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By Cristina Lazcano, Charlotte Decock and Stewart Wilson

In no other crop is the importance of environmental conditions for the quality of the final product appreciated as much as in winegrapes. The effects of the soil on wine quality, when combined with climate, topography and grapevine variety are encompassed in the well-known concept of terroir. Inherent soil properties such as the depth, texture mineralogy, nutrient content, infiltration and water holding capacity, are known to have an impact on the grape chemical composition, therefore affecting wine quality.

Vineyards arguably occupy a broader range of soil types than any other crop. In the old world, where winegrape production dates back to the Roman empire, vineyards were often established on marginal land such as steep slopes, reserving the most fertile soils for cultivation of cereals, and other food crops. On the other hand, extensive availability of land in the new world offered deep, alluvial, fertile soils for vineyard establishment, and the opportunity for large scale intensive production and mechanization.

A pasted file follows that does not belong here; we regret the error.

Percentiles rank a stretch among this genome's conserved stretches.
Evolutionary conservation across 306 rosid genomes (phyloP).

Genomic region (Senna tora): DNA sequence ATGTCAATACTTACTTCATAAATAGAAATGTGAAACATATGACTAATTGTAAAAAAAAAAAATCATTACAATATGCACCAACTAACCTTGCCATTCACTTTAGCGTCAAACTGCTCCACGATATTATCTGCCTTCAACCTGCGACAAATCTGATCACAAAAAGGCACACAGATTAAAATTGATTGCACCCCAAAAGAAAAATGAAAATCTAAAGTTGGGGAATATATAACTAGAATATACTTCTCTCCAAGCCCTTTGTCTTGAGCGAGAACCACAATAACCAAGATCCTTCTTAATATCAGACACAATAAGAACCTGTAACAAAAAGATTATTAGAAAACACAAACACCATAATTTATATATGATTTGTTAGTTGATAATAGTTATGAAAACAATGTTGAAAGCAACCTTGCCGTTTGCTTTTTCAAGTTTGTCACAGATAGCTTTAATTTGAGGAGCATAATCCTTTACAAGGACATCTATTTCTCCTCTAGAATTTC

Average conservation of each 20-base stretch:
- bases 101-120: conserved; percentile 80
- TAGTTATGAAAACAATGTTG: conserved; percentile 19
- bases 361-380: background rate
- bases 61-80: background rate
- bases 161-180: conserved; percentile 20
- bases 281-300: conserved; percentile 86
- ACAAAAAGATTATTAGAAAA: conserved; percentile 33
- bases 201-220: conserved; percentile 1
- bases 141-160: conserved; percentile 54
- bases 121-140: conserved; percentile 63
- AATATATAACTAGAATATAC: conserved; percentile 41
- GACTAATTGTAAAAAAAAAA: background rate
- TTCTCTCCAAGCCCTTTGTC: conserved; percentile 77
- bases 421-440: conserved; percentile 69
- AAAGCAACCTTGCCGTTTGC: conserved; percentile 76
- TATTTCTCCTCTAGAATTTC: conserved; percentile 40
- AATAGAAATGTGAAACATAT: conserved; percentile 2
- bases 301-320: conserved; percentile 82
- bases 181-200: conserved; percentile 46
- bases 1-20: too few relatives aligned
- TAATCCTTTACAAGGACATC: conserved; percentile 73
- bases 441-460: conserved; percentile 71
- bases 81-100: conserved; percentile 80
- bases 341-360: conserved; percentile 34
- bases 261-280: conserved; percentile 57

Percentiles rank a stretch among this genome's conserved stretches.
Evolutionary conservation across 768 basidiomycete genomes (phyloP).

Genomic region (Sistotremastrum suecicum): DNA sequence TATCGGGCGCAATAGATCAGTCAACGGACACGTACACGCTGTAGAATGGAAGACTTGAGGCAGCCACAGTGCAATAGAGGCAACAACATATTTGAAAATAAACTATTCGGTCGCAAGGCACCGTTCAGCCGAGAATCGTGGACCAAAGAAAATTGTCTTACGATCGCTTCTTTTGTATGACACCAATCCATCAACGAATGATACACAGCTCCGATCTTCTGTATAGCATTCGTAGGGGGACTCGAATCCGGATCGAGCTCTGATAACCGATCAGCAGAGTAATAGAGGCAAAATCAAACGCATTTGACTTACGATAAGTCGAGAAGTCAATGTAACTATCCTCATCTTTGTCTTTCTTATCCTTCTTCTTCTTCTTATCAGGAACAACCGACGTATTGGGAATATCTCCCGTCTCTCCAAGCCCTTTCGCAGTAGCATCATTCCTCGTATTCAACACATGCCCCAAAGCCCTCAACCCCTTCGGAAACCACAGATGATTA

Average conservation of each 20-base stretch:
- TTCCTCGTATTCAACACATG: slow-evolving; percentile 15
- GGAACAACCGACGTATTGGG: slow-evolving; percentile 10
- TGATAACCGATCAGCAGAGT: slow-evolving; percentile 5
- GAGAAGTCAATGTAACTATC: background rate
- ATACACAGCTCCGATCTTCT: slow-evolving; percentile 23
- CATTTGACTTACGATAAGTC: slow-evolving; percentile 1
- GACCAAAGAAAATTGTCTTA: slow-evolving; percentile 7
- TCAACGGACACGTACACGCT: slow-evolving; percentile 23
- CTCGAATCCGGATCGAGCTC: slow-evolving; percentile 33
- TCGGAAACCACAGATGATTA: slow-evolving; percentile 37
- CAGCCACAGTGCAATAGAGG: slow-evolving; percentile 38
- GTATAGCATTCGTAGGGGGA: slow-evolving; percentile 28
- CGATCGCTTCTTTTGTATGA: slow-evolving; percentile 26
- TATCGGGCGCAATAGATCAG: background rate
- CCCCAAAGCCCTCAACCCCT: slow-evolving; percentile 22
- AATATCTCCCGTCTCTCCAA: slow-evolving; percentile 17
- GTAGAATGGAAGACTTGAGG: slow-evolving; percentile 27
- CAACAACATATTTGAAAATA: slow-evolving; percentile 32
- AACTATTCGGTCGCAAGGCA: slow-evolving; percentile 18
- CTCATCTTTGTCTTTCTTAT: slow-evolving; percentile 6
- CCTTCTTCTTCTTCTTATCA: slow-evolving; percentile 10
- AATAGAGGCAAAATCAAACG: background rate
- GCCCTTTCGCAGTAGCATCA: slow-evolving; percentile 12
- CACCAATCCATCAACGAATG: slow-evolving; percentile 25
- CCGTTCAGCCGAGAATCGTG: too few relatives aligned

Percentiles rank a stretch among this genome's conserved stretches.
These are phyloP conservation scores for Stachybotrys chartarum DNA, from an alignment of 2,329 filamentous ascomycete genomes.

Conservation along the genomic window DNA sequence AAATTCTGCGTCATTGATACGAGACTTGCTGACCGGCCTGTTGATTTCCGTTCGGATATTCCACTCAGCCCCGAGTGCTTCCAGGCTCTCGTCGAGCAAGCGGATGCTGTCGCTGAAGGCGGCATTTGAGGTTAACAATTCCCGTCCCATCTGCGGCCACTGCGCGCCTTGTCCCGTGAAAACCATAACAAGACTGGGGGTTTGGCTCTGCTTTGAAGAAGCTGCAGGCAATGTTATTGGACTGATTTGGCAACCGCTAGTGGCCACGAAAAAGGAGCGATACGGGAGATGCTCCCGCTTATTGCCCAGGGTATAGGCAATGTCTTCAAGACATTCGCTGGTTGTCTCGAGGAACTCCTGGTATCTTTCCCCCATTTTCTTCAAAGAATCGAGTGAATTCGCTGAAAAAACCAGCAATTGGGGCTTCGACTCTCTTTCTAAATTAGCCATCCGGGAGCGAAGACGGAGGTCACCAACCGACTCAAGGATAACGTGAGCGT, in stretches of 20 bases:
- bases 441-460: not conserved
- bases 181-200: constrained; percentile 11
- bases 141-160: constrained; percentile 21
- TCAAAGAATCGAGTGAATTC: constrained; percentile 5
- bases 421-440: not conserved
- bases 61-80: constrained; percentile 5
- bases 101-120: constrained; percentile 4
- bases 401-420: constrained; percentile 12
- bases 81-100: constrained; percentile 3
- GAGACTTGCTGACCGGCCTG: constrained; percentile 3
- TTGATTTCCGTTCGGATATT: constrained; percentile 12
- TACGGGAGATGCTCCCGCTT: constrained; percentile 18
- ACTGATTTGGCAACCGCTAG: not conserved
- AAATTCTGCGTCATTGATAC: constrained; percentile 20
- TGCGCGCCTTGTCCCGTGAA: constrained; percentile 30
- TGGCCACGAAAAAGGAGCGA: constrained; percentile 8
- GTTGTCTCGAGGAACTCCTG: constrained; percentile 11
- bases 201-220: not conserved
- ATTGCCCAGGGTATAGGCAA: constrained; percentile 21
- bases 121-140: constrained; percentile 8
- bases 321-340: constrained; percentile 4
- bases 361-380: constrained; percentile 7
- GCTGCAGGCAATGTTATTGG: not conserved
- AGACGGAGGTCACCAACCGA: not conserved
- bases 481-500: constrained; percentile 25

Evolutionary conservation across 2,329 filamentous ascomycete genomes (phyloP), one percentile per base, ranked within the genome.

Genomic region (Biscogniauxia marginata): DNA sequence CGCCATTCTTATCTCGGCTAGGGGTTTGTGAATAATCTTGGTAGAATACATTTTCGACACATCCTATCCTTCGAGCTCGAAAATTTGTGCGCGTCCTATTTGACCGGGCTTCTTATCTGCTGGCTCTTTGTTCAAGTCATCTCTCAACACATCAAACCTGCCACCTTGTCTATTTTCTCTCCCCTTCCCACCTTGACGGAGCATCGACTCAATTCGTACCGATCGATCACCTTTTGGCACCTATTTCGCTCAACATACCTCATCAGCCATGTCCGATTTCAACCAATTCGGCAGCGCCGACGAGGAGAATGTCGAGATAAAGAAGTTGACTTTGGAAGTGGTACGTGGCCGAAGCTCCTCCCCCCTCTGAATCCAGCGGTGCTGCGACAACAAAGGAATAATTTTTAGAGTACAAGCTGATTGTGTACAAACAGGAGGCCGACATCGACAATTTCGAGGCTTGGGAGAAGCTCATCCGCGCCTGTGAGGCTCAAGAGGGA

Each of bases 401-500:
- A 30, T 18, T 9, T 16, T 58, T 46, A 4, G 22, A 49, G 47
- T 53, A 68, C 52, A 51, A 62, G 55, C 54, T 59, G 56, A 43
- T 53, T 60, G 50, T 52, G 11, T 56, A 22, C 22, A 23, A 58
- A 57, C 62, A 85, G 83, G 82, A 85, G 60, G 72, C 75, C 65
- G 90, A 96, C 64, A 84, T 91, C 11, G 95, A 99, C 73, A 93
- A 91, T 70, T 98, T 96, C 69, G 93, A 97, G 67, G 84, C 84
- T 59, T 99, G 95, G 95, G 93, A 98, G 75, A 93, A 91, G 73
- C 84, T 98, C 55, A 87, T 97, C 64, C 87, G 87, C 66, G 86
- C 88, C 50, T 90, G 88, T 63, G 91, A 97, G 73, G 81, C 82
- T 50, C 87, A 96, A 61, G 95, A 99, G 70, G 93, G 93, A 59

Winegrapes have generally lower demand for water and nutrients than other crops; nevertheless, they frequently receive intensive management including tillage and the use herbicides to eliminate competing vegetation, being highly susceptible to soil degradation. Vineyards on slopes and marginal lands especially are at elevated risk for soil degradation, causing declines in soil quality and fertility, reduced water infiltration and storage, impaired quality of ground and surface water, diminished air quality, and risks associated with climate change mitigation and adaptation. The permanent loss of soil could not only significantly and permanently damage the wine industry, but also contribute to overall global environmental degradation. Soils are known to store more carbon than the planet’s atmosphere and vegetation combined. Thus, sequestering carbon by storing it in soils, constitutes one of the most promising solutions for climate change.